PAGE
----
- Calcitonin: This hormone also acts to keep calcium levels stable but works in the opposite direction to parathyroid hormone. If calcium levels in the blood get too high, calcitonin reduces bone breakdown by osteoclasts. This means more calcium stays in the bones to keep them strong.
- Growth Hormone (GH): This hormone plays key roles in the growth of bones during childhood, but also maintains bone health in adulthood. Growth hormone stimulates osteoblast activity, promoting bone formation. GH deficiencies can lead to a gradual loss of bone density.
- Vitamin D (or calcitriol): This hormone helps the body absorb calcium. If Vitamin D levels are low for a long time, calcium levels in the body can fall. This causes PTH release, which in turn causes the bones to breakdown to release their calcium1.
- Glucocorticoids: These hormones act on osteoblasts to reduce bone formation, as well as causing a period of increased bone breakdown. The effect of these hormones is seen when taking high dose, oral or injected glucocorticoid medications2, such as prednisolone, for a prolonged period.
- Estrogen – The major effect of the loss of estrogen is an increase in bone resorption, which leaves a gap between bone formation and resorption3. This is why the rapid fall in estrogen levels that occurs in the 5-10 years following menopause can cause significant bone loss in women.
- Androgens – These male sex hormones are also important for keeping bones healthy. This mainly happens because some testosterone is naturally converted to estrogen, which protects bone health. Low testosterone levels can therefore also lead to increased bone loss.
Ways to keep your bones healthy and strong, now and into the future.
Keeping active and getting enough calcium through your diet and through sun exposure will help keep your bones strong and healthy.
- Keep active. Ideally, this includes a mix of weight-bearing exercises (e.g. walking and jogging), some resistance training (e.g. weights) and exercises that improve balance (e.g. tai chi, gentle yoga).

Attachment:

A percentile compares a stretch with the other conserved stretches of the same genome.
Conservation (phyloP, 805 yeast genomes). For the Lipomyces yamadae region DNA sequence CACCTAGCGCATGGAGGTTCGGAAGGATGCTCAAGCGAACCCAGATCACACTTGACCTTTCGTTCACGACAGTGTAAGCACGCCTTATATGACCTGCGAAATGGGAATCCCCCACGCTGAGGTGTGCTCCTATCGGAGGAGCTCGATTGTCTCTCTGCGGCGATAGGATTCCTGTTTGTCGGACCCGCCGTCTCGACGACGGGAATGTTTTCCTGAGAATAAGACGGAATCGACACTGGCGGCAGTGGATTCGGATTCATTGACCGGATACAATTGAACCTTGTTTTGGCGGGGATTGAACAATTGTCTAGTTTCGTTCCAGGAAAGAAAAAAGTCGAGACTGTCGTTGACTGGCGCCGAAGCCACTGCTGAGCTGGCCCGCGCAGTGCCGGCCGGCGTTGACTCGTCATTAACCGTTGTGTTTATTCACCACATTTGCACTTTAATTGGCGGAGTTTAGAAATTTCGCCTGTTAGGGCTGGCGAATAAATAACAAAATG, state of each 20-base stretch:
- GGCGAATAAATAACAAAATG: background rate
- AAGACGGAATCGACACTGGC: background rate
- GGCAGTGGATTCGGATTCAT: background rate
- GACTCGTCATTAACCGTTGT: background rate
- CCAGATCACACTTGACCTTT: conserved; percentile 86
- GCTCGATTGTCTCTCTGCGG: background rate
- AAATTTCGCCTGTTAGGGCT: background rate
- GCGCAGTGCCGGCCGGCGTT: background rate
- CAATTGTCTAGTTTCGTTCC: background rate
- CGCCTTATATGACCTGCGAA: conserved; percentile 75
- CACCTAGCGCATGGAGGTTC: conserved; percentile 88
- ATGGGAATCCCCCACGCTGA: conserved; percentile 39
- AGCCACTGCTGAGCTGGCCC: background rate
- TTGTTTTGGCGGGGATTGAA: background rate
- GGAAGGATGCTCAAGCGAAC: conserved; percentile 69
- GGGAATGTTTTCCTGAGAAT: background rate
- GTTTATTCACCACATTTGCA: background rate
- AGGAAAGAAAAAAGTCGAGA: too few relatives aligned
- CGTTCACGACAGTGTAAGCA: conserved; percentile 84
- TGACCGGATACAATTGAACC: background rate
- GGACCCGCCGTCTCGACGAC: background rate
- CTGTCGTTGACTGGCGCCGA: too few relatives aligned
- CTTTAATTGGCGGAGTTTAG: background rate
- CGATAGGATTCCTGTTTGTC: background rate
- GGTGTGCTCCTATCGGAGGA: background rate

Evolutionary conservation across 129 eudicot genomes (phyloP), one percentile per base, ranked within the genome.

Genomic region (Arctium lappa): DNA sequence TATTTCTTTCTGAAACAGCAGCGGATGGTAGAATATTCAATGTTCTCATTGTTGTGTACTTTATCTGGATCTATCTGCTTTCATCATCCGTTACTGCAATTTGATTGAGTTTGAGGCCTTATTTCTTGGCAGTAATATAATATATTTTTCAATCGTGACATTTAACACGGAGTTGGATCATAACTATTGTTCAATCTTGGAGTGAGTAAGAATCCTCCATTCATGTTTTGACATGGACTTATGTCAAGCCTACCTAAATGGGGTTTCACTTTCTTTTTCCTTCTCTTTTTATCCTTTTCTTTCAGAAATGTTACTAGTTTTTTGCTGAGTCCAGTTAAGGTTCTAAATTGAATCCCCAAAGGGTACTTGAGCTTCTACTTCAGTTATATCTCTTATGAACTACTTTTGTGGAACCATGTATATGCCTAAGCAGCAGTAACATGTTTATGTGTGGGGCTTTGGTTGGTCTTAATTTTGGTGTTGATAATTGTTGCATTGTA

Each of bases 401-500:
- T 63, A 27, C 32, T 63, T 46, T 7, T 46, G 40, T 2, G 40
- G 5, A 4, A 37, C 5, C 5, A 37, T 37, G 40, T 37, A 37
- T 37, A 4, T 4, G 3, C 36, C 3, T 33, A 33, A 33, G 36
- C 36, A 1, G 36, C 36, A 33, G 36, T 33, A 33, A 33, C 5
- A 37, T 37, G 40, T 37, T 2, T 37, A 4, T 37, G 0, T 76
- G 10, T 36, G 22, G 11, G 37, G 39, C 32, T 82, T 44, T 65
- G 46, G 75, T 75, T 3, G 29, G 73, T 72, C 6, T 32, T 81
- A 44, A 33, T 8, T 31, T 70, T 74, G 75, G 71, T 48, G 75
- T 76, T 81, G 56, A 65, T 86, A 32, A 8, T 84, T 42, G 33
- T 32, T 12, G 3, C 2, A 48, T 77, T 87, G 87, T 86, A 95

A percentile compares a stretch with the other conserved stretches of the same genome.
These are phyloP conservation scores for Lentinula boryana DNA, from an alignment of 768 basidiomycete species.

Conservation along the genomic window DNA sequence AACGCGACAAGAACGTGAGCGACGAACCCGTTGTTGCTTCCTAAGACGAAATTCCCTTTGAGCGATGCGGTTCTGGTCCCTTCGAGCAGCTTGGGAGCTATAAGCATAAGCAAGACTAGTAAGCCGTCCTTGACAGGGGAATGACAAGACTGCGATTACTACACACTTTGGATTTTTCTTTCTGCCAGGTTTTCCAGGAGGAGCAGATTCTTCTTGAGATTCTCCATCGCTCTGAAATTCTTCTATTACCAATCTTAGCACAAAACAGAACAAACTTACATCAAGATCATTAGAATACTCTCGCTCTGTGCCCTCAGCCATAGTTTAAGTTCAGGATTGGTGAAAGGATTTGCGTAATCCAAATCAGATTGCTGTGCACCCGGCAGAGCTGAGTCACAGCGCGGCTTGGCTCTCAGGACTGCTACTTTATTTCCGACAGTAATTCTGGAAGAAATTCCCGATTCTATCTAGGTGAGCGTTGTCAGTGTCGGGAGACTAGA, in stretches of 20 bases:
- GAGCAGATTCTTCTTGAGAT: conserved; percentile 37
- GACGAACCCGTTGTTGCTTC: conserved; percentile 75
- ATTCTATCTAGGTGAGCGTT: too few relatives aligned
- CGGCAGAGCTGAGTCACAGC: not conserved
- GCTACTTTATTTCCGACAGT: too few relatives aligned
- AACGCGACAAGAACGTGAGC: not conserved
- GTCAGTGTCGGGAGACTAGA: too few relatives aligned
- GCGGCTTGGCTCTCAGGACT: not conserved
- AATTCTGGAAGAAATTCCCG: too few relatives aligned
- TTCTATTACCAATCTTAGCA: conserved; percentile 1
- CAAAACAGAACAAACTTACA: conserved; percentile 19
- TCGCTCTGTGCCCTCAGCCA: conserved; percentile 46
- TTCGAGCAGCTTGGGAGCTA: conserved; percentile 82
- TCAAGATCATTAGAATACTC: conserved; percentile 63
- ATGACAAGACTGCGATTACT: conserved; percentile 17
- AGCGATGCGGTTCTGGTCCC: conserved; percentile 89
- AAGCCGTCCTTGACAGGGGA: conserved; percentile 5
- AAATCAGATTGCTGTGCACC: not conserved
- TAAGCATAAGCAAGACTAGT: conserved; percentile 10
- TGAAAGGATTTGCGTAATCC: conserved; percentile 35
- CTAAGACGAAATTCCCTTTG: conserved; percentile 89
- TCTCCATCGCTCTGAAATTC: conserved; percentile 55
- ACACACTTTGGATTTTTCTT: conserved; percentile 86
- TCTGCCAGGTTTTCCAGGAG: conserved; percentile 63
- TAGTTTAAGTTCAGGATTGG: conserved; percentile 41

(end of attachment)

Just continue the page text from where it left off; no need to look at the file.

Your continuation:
- Include calcium in your diet: Dairy foods like milk, yoghurt and cheese are a great source of calcium, as are soy milk, tofu, sardines and bony fish. Calcium is also found in figs, apricots, almonds, lentils, beans and green vegetables. Three serves a day is recommended.
- Get some sun: Sunlight is the best way to get Vitamin D naturally, however it is important to balance this with the risk of sun damage. Osteoporosis Australia has produced a map showing how much sunlight you need in different parts of Australia to get enough Vitamin D. You can find it here.
- Seek medical advice to optimise management of any hormone conditions: Some health conditions affect your hormone levels. When this happens, it is important to listen to your doctor’s advice about medications and supplementation and have regular bone health checks.
Know your bones
Osteoporosis Australia has created an online self-assessment tool for you to check your own bone health. You can find this tool by visiting the Know Your bones website here.
The medical content on this page has been reviewed by A/Professor Frances Milat, an endocrinologist at Monash Health and the leader of the Metabolic Bone Research Group at Hudson Institute.
- Fischer V, Haffner-Luntzer M, Amling M & Ignatius A (2018). Calcium and Vitamin D in bone fracture healing and post-traumatic bone turnover. European cells and Materials, 35, 365-385.
- Compston J (2018). Glucocorticoid-induced osteoporosis: an update. Endocrine, 6(1), 7-16.
- Cauley JA (2015). Estrogen and bone health in men and women. Steroids, 99A, 11-15.